Dairy farmers can now breed for greater heat tolerance in their herds.
DataGene’s December 2017 release of Australian Breeding Values (ABVs) includes the world-first Heat Tolerance ABV.
Australian dairy farmers are familiar with the impact of hot, humid weather on their herds. Now they can add breeding to their toolbox of ways to help cows handle the heat.
Dr Matt Shaffer, DataGene CEO, said that although environment and management conditions had a big impact on a cow’s response to the heat, genetics also played a role.
“Advances in genomics allowed the Dairy Bio team to identify gene markers for heat tolerance. The Heat Tolerance ABV allows farmers to identify animals with greater ability to tolerate hot weather with less impact on production,” he said. Dairy Bio is a joint initiative between the Victorian Government and Dairy Australia.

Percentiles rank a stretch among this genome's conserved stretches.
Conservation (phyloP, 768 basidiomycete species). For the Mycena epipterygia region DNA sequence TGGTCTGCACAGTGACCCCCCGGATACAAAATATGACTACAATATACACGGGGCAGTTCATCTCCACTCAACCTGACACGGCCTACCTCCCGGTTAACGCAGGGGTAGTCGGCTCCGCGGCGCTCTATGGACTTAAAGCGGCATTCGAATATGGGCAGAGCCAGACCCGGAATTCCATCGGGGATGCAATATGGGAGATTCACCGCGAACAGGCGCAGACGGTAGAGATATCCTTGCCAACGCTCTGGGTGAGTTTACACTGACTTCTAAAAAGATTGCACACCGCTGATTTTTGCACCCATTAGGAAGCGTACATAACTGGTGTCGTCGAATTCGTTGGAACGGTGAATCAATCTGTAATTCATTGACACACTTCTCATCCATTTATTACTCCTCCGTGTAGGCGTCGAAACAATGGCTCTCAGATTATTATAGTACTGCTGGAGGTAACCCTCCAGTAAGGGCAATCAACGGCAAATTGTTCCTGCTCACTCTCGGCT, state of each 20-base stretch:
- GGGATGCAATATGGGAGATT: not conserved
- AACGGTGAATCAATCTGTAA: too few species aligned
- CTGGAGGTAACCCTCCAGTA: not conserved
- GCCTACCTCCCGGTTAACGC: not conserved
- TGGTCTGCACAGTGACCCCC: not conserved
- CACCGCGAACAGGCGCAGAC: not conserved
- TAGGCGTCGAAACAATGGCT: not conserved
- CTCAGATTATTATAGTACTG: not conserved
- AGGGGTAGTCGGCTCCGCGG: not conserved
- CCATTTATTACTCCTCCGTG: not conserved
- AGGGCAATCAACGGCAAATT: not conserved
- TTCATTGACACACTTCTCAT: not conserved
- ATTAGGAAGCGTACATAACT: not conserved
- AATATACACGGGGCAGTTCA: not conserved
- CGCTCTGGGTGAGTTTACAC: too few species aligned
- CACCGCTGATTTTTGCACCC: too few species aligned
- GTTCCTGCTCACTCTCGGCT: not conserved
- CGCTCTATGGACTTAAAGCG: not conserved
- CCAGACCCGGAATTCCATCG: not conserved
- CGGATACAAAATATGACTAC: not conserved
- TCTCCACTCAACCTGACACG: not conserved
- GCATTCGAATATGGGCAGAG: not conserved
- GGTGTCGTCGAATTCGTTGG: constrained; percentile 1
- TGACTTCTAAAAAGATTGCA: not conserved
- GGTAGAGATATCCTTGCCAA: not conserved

To breed for improved heat tolerance, look for bulls with a high Balanced Performance Index (BPI) and a Heat Tolerance ABV of greater than 100. Use a team of bulls to allow for the lower reliability.
The reliability of the Heat Tolerance ABV is 38% which is in line with the newer generation of genomic-only traits. Like all new ABVs, reliability is expected to improve with time, as more data becomes available.
Heat tolerance is favourably linked with fertility and unfavourably with production. This means a strong focus on heat tolerance bulls may improve fertility but compromise production.
“If breeding for heat tolerance, look for the exceptional animals that are strong for both BPI and heat tolerance,” he said.
While not all dairy farmers will want to include heat tolerance in their breeding priorities, some are keen to get started.
The Heat Tolerance ABV was developed with funding from the Australian Department of Agriculture and Water Resources.
Image courtesy of DataGene